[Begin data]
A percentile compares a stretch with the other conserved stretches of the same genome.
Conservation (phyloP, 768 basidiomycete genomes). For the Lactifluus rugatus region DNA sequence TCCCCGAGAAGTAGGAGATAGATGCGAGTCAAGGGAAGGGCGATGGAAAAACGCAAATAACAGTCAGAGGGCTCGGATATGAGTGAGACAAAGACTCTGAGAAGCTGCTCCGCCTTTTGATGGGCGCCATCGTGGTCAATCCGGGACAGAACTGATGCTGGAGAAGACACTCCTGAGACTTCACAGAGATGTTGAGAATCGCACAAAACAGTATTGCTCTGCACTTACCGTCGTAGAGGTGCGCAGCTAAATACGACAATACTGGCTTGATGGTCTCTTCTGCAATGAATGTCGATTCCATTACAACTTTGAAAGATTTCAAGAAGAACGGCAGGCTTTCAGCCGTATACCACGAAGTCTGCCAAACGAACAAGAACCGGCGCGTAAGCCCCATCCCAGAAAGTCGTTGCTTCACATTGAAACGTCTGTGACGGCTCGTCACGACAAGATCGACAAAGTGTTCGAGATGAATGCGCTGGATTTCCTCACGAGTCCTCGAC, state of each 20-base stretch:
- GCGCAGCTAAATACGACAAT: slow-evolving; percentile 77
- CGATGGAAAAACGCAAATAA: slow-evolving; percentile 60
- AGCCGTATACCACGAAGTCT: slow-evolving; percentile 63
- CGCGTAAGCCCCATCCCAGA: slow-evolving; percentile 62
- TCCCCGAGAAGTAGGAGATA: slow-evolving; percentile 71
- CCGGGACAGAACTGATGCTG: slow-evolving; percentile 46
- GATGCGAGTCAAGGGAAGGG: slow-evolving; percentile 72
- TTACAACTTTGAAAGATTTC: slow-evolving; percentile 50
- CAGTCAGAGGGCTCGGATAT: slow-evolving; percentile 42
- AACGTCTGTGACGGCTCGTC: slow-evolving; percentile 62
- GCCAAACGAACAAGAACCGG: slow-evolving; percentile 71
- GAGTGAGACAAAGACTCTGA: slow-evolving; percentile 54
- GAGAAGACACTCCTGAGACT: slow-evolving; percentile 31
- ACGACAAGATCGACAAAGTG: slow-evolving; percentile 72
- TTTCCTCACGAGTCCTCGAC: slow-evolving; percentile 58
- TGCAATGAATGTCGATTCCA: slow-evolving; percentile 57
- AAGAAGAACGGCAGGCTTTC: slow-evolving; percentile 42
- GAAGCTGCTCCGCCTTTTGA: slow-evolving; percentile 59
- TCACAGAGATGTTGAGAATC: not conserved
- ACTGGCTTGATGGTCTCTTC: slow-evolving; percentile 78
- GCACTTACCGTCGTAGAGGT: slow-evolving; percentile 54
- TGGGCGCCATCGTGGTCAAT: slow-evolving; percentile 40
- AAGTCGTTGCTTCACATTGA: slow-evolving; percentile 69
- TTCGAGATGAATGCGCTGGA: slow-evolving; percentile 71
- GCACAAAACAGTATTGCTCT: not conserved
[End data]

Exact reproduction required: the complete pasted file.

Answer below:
A percentile compares a stretch with the other conserved stretches of the same genome.
Conservation (phyloP, 768 basidiomycete genomes). For the Lactifluus rugatus region DNA sequence TCCCCGAGAAGTAGGAGATAGATGCGAGTCAAGGGAAGGGCGATGGAAAAACGCAAATAACAGTCAGAGGGCTCGGATATGAGTGAGACAAAGACTCTGAGAAGCTGCTCCGCCTTTTGATGGGCGCCATCGTGGTCAATCCGGGACAGAACTGATGCTGGAGAAGACACTCCTGAGACTTCACAGAGATGTTGAGAATCGCACAAAACAGTATTGCTCTGCACTTACCGTCGTAGAGGTGCGCAGCTAAATACGACAATACTGGCTTGATGGTCTCTTCTGCAATGAATGTCGATTCCATTACAACTTTGAAAGATTTCAAGAAGAACGGCAGGCTTTCAGCCGTATACCACGAAGTCTGCCAAACGAACAAGAACCGGCGCGTAAGCCCCATCCCAGAAAGTCGTTGCTTCACATTGAAACGTCTGTGACGGCTCGTCACGACAAGATCGACAAAGTGTTCGAGATGAATGCGCTGGATTTCCTCACGAGTCCTCGAC, state of each 20-base stretch:
- GCGCAGCTAAATACGACAAT: slow-evolving; percentile 77
- CGATGGAAAAACGCAAATAA: slow-evolving; percentile 60
- AGCCGTATACCACGAAGTCT: slow-evolving; percentile 63
- CGCGTAAGCCCCATCCCAGA: slow-evolving; percentile 62
- TCCCCGAGAAGTAGGAGATA: slow-evolving; percentile 71
- CCGGGACAGAACTGATGCTG: slow-evolving; percentile 46
- GATGCGAGTCAAGGGAAGGG: slow-evolving; percentile 72
- TTACAACTTTGAAAGATTTC: slow-evolving; percentile 50
- CAGTCAGAGGGCTCGGATAT: slow-evolving; percentile 42
- AACGTCTGTGACGGCTCGTC: slow-evolving; percentile 62
- GCCAAACGAACAAGAACCGG: slow-evolving; percentile 71
- GAGTGAGACAAAGACTCTGA: slow-evolving; percentile 54
- GAGAAGACACTCCTGAGACT: slow-evolving; percentile 31
- ACGACAAGATCGACAAAGTG: slow-evolving; percentile 72
- TTTCCTCACGAGTCCTCGAC: slow-evolving; percentile 58
- TGCAATGAATGTCGATTCCA: slow-evolving; percentile 57
- AAGAAGAACGGCAGGCTTTC: slow-evolving; percentile 42
- GAAGCTGCTCCGCCTTTTGA: slow-evolving; percentile 59
- TCACAGAGATGTTGAGAATC: not conserved
- ACTGGCTTGATGGTCTCTTC: slow-evolving; percentile 78
- GCACTTACCGTCGTAGAGGT: slow-evolving; percentile 54
- TGGGCGCCATCGTGGTCAAT: slow-evolving; percentile 40
- AAGTCGTTGCTTCACATTGA: slow-evolving; percentile 69
- TTCGAGATGAATGCGCTGGA: slow-evolving; percentile 71
- GCACAAAACAGTATTGCTCT: not conserved